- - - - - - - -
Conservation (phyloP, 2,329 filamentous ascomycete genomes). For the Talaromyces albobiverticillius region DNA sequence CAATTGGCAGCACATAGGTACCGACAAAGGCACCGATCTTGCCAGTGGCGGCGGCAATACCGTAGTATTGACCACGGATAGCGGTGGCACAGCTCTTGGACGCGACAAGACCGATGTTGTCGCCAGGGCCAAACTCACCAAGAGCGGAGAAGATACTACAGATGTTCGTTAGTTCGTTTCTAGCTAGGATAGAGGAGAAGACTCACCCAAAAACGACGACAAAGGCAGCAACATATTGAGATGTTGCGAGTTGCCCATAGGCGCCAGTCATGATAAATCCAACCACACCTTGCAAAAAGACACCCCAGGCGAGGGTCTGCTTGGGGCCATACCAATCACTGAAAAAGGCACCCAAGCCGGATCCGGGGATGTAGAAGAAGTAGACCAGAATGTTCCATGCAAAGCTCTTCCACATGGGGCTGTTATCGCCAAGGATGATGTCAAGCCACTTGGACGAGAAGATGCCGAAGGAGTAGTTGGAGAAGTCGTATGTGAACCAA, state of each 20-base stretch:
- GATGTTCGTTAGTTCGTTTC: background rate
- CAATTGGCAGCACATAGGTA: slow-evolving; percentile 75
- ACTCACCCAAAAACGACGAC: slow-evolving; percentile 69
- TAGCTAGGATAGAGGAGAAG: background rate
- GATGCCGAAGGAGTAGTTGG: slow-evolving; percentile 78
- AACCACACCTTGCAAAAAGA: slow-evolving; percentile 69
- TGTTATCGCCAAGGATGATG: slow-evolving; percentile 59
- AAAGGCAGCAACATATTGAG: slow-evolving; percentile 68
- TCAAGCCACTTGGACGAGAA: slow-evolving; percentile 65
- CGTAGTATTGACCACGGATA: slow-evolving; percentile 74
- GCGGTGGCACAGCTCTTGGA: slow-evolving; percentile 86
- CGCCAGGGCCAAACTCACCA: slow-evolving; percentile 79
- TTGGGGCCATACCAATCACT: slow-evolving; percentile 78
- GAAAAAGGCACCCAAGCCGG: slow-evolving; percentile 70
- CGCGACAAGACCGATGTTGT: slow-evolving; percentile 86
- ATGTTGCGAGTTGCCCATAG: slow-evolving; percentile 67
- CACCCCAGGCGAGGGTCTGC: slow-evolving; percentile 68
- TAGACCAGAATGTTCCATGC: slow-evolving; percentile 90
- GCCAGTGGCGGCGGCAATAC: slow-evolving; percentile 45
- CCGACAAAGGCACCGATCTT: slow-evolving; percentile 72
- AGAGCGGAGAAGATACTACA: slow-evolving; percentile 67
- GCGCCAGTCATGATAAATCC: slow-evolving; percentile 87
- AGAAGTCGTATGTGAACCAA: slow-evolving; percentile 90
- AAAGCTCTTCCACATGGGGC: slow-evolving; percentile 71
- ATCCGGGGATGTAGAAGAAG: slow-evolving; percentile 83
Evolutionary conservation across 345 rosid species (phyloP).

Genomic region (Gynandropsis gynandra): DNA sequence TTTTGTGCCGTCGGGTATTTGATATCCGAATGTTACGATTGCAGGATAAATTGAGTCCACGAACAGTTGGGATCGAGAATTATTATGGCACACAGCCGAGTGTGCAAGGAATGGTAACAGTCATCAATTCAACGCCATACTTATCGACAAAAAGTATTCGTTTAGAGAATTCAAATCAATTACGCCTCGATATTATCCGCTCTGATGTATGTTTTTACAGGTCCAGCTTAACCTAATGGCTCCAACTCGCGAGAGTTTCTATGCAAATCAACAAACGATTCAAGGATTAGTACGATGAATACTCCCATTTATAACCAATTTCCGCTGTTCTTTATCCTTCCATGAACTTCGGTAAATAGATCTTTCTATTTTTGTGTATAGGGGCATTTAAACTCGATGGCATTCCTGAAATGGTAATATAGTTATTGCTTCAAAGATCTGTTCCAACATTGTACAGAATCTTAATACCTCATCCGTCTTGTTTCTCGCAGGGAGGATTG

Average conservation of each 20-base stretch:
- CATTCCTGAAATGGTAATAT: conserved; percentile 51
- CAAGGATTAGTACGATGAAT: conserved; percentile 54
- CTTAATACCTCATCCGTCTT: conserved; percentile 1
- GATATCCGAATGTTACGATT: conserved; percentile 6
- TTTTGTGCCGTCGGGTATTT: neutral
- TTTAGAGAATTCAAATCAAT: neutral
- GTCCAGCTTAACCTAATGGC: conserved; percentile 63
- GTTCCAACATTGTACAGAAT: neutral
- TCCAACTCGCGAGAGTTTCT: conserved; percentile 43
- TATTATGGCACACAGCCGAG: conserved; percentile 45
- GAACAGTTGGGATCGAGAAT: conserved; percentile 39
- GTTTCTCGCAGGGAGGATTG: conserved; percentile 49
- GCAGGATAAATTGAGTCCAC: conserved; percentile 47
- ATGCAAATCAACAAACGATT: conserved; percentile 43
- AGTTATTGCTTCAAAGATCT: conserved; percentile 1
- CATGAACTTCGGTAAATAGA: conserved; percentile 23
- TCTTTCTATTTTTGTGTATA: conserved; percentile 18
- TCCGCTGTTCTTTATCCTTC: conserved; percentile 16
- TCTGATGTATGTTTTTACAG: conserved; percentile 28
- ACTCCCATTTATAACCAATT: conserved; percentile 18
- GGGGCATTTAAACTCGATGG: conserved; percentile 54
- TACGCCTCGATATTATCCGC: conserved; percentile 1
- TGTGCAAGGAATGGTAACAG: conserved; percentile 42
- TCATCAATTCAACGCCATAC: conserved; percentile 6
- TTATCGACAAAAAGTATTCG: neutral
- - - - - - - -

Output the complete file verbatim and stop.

Conservation (phyloP, 2,329 filamentous ascomycete genomes). For the Talaromyces albobiverticillius region DNA sequence CAATTGGCAGCACATAGGTACCGACAAAGGCACCGATCTTGCCAGTGGCGGCGGCAATACCGTAGTATTGACCACGGATAGCGGTGGCACAGCTCTTGGACGCGACAAGACCGATGTTGTCGCCAGGGCCAAACTCACCAAGAGCGGAGAAGATACTACAGATGTTCGTTAGTTCGTTTCTAGCTAGGATAGAGGAGAAGACTCACCCAAAAACGACGACAAAGGCAGCAACATATTGAGATGTTGCGAGTTGCCCATAGGCGCCAGTCATGATAAATCCAACCACACCTTGCAAAAAGACACCCCAGGCGAGGGTCTGCTTGGGGCCATACCAATCACTGAAAAAGGCACCCAAGCCGGATCCGGGGATGTAGAAGAAGTAGACCAGAATGTTCCATGCAAAGCTCTTCCACATGGGGCTGTTATCGCCAAGGATGATGTCAAGCCACTTGGACGAGAAGATGCCGAAGGAGTAGTTGGAGAAGTCGTATGTGAACCAA, state of each 20-base stretch:
- GATGTTCGTTAGTTCGTTTC: background rate
- CAATTGGCAGCACATAGGTA: slow-evolving; percentile 75
- ACTCACCCAAAAACGACGAC: slow-evolving; percentile 69
- TAGCTAGGATAGAGGAGAAG: background rate
- GATGCCGAAGGAGTAGTTGG: slow-evolving; percentile 78
- AACCACACCTTGCAAAAAGA: slow-evolving; percentile 69
- TGTTATCGCCAAGGATGATG: slow-evolving; percentile 59
- AAAGGCAGCAACATATTGAG: slow-evolving; percentile 68
- TCAAGCCACTTGGACGAGAA: slow-evolving; percentile 65
- CGTAGTATTGACCACGGATA: slow-evolving; percentile 74
- GCGGTGGCACAGCTCTTGGA: slow-evolving; percentile 86
- CGCCAGGGCCAAACTCACCA: slow-evolving; percentile 79
- TTGGGGCCATACCAATCACT: slow-evolving; percentile 78
- GAAAAAGGCACCCAAGCCGG: slow-evolving; percentile 70
- CGCGACAAGACCGATGTTGT: slow-evolving; percentile 86
- ATGTTGCGAGTTGCCCATAG: slow-evolving; percentile 67
- CACCCCAGGCGAGGGTCTGC: slow-evolving; percentile 68
- TAGACCAGAATGTTCCATGC: slow-evolving; percentile 90
- GCCAGTGGCGGCGGCAATAC: slow-evolving; percentile 45
- CCGACAAAGGCACCGATCTT: slow-evolving; percentile 72
- AGAGCGGAGAAGATACTACA: slow-evolving; percentile 67
- GCGCCAGTCATGATAAATCC: slow-evolving; percentile 87
- AGAAGTCGTATGTGAACCAA: slow-evolving; percentile 90
- AAAGCTCTTCCACATGGGGC: slow-evolving; percentile 71
- ATCCGGGGATGTAGAAGAAG: slow-evolving; percentile 83
Evolutionary conservation across 345 rosid species (phyloP).

Genomic region (Gynandropsis gynandra): DNA sequence TTTTGTGCCGTCGGGTATTTGATATCCGAATGTTACGATTGCAGGATAAATTGAGTCCACGAACAGTTGGGATCGAGAATTATTATGGCACACAGCCGAGTGTGCAAGGAATGGTAACAGTCATCAATTCAACGCCATACTTATCGACAAAAAGTATTCGTTTAGAGAATTCAAATCAATTACGCCTCGATATTATCCGCTCTGATGTATGTTTTTACAGGTCCAGCTTAACCTAATGGCTCCAACTCGCGAGAGTTTCTATGCAAATCAACAAACGATTCAAGGATTAGTACGATGAATACTCCCATTTATAACCAATTTCCGCTGTTCTTTATCCTTCCATGAACTTCGGTAAATAGATCTTTCTATTTTTGTGTATAGGGGCATTTAAACTCGATGGCATTCCTGAAATGGTAATATAGTTATTGCTTCAAAGATCTGTTCCAACATTGTACAGAATCTTAATACCTCATCCGTCTTGTTTCTCGCAGGGAGGATTG

Average conservation of each 20-base stretch:
- CATTCCTGAAATGGTAATAT: conserved; percentile 51
- CAAGGATTAGTACGATGAAT: conserved; percentile 54
- CTTAATACCTCATCCGTCTT: conserved; percentile 1
- GATATCCGAATGTTACGATT: conserved; percentile 6
- TTTTGTGCCGTCGGGTATTT: neutral
- TTTAGAGAATTCAAATCAAT: neutral
- GTCCAGCTTAACCTAATGGC: conserved; percentile 63
- GTTCCAACATTGTACAGAAT: neutral
- TCCAACTCGCGAGAGTTTCT: conserved; percentile 43
- TATTATGGCACACAGCCGAG: conserved; percentile 45
- GAACAGTTGGGATCGAGAAT: conserved; percentile 39
- GTTTCTCGCAGGGAGGATTG: conserved; percentile 49
- GCAGGATAAATTGAGTCCAC: conserved; percentile 47
- ATGCAAATCAACAAACGATT: conserved; percentile 43
- AGTTATTGCTTCAAAGATCT: conserved; percentile 1
- CATGAACTTCGGTAAATAGA: conserved; percentile 23
- TCTTTCTATTTTTGTGTATA: conserved; percentile 18
- TCCGCTGTTCTTTATCCTTC: conserved; percentile 16
- TCTGATGTATGTTTTTACAG: conserved; percentile 28
- ACTCCCATTTATAACCAATT: conserved; percentile 18
- GGGGCATTTAAACTCGATGG: conserved; percentile 54
- TACGCCTCGATATTATCCGC: conserved; percentile 1
- TGTGCAAGGAATGGTAACAG: conserved; percentile 42
- TCATCAATTCAACGCCATAC: conserved; percentile 6
- TTATCGACAAAAAGTATTCG: neutral